Therefore, the bill is of course drafted according to the heterosexual marriage. It is Marriage instead of Partner. It is because the anti-gay groups do not recognize same-sex marriage no matter what, so the Administrative Yuan does not show its attitude towards the bill. It is more like “if you want to know whether it’s Partner or Marriage, go read the Interpretation No. 748 yourself.” Axiomatically, same-sex marriage is not a Partner Law since heterosexual marriage is not a Partner Law. 

The bill is quite simple. Generally speaking, it is to give the rights of heterosexual marriage completely to gay people. [2] There is only one difference: adoption is not allowed is the married couple and the child are not biologically related. Although it is very likely to be unconstitutional since heterosexual couples are allowed to form adoptive families without having to be biologically related to the child, there will certainly be different perspectives or amendment. Moreover, there are a lot of practical and realistic ways to achieve this goal. The point is, same-sex marriage and heterosexual marriage are  99.9% the same, which can make the long-awaiting gay people survive for a while. Therefore, after May 24th:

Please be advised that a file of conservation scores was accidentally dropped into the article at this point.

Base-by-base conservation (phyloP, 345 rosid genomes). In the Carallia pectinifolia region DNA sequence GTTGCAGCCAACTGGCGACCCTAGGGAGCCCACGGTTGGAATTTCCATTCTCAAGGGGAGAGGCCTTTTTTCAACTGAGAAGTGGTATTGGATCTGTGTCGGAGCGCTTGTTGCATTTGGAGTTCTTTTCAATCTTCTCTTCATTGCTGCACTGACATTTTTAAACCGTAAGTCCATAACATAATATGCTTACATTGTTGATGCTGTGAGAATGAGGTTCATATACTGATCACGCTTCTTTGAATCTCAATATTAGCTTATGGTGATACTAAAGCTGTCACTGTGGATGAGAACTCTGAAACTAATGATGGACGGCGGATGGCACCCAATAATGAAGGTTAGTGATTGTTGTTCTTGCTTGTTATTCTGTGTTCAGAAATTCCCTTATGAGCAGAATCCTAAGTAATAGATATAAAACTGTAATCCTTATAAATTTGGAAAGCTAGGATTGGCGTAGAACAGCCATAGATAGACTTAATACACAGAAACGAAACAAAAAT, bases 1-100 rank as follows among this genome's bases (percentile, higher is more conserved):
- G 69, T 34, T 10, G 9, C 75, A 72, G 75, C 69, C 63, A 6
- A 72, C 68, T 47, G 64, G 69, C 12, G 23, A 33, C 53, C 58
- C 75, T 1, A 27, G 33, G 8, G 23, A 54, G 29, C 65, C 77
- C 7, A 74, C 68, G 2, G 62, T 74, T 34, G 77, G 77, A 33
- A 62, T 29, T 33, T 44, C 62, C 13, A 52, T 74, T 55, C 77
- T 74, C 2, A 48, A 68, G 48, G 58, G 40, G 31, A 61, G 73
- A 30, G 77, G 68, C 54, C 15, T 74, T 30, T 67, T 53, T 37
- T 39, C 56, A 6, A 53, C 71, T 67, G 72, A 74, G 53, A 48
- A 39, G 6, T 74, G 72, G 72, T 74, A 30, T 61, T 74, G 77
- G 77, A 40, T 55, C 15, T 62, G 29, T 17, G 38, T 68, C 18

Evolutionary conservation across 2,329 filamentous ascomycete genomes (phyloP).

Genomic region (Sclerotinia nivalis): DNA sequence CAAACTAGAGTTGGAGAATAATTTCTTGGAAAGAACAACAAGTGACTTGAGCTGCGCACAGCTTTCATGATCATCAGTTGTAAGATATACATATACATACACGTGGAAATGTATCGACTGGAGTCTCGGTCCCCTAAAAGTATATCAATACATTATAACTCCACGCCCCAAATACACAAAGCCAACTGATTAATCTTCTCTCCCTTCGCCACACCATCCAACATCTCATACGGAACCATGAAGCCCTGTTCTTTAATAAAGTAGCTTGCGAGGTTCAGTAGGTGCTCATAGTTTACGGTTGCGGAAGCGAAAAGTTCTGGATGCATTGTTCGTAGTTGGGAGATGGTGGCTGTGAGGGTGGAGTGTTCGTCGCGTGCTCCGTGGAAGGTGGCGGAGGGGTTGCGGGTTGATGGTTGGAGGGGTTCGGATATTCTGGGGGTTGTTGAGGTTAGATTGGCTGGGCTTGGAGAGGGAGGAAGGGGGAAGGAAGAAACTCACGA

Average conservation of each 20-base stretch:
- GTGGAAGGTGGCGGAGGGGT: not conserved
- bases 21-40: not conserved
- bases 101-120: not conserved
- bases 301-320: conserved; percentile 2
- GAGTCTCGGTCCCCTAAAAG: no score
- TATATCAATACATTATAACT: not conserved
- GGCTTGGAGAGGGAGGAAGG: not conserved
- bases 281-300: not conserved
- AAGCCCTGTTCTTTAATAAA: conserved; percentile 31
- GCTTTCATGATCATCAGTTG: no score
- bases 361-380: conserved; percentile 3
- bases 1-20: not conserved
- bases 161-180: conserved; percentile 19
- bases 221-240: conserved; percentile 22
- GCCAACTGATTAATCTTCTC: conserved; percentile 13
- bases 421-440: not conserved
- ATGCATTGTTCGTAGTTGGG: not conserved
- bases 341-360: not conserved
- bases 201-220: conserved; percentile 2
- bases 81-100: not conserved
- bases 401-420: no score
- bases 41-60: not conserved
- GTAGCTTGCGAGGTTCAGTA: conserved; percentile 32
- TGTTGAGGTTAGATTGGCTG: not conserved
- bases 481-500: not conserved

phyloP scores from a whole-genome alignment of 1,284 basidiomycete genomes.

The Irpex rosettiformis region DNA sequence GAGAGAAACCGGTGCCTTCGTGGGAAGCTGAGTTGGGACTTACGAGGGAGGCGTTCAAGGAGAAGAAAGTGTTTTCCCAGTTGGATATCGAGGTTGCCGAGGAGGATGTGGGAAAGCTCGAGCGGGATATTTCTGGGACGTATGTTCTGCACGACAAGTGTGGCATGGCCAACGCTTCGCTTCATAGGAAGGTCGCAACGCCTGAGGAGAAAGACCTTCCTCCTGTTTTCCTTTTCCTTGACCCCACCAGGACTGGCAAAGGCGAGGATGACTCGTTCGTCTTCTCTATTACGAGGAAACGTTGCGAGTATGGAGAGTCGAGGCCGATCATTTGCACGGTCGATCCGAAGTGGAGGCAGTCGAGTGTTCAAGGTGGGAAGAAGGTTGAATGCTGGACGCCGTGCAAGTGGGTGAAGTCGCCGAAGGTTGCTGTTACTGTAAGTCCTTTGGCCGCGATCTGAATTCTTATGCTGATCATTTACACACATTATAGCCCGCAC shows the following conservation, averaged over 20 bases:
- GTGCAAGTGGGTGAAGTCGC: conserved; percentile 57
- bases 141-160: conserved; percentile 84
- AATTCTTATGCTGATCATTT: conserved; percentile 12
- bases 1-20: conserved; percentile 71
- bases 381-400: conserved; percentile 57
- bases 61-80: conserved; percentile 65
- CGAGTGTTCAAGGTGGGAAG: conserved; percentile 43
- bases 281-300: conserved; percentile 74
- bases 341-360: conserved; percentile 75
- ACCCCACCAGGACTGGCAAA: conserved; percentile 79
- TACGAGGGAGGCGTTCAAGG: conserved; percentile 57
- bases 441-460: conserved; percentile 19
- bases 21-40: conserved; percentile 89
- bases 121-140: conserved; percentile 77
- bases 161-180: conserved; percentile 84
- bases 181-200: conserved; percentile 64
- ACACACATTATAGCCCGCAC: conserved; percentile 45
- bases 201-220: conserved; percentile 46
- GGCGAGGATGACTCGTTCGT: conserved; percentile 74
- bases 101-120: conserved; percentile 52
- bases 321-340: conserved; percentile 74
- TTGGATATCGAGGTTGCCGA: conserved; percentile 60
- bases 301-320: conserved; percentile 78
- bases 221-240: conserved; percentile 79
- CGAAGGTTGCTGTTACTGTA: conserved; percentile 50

1. Gay people can get married. And it is not Partner, but Spouse, Spouse, Spouse. (Legally it’s “both parties.”)
  2. Foreigners can get married with Taiwanese gay people, and share the same rights as in a transnational heterosexual marriage.
  3. No longer have to apply for an Identification of Partnership since his/her name will be on your ID card.
  4. Except for certain adoption laws, it is totally the same as the Civil Code: you can ask for the other's property when divorced and for the parental rights of the child.